Posted by Darren Allan on 21 February 2018 11:58 AM
The controversy surrounding loot boxes in video games is gathering pace, with a new survey in the UK showing that the majority of people believe that they count as gambling – and should be regulated as such – while further flak has been fired at these mechanisms by politician Chris Lee over in the US.
As highlighted by VentureBeat, a recent online survey conducted in the UK found that 60% of respondents believed that loot boxes should be regulated as gambling (and obviously enough, the remaining 40% felt they weren’t gambling and shouldn’t be regulated).
In short, more Brits believe loot boxes count as ‘proper’ gambling in the same vein as pushing the buttons on a slot machine.
And over in the US, Chris Lee, state representative for Hawaii, is pushing bills which, among other measures, aim to impose restrictions on video games that have ‘gambling-like mechanisms’ (along the lines of loot boxes) so they can’t be sold to under-21s.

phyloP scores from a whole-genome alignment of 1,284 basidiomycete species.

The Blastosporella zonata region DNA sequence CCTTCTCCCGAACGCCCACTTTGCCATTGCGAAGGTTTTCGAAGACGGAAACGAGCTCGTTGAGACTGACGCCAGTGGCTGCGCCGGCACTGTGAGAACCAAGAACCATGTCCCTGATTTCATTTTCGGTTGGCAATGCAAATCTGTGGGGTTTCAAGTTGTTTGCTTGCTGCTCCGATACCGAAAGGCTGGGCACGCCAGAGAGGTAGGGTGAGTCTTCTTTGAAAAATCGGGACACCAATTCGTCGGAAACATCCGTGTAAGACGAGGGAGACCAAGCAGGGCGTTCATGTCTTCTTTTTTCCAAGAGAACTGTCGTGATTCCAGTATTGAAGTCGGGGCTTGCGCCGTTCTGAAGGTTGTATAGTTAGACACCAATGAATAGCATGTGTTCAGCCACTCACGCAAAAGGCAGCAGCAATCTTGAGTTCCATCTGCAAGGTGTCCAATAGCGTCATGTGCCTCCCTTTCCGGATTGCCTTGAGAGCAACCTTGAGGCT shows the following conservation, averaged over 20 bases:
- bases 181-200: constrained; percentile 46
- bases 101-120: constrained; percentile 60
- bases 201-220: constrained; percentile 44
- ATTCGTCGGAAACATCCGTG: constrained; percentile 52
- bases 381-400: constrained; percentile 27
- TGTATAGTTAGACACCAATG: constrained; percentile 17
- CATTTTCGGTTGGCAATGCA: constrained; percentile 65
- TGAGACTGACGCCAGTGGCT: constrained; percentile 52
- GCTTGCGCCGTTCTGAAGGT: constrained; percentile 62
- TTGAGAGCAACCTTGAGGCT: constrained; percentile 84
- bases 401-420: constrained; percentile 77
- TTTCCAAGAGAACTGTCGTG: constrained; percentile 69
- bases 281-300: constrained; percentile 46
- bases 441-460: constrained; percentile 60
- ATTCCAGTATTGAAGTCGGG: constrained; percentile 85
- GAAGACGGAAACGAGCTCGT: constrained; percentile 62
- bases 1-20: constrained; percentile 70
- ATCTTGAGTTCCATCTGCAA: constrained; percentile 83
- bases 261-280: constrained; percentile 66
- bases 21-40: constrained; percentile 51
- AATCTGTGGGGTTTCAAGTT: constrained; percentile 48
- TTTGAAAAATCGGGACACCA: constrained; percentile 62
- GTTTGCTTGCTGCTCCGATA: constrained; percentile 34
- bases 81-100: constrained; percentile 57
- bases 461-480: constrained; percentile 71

Talking ’bout my generation
At the start of this week, Lee told Gamespot that he believes the time is now right for this regulation to be enforced because the US is in the midst of what he describes as a generational transition, whereby lawmakers and other authorities now better understand video games.
Lee commented: “I think it is inevitable that, whether it was spurred by [Star Wars] Battlefront or some of the recent big-title games just being so ridiculously exploitative of the player base, there is enough of generational transition in politics and positions of authority around the country and the world, that you have people who understand what the industry is doing and are willing to stand up and take action and do something about it. Inevitably, the industry will have to change.”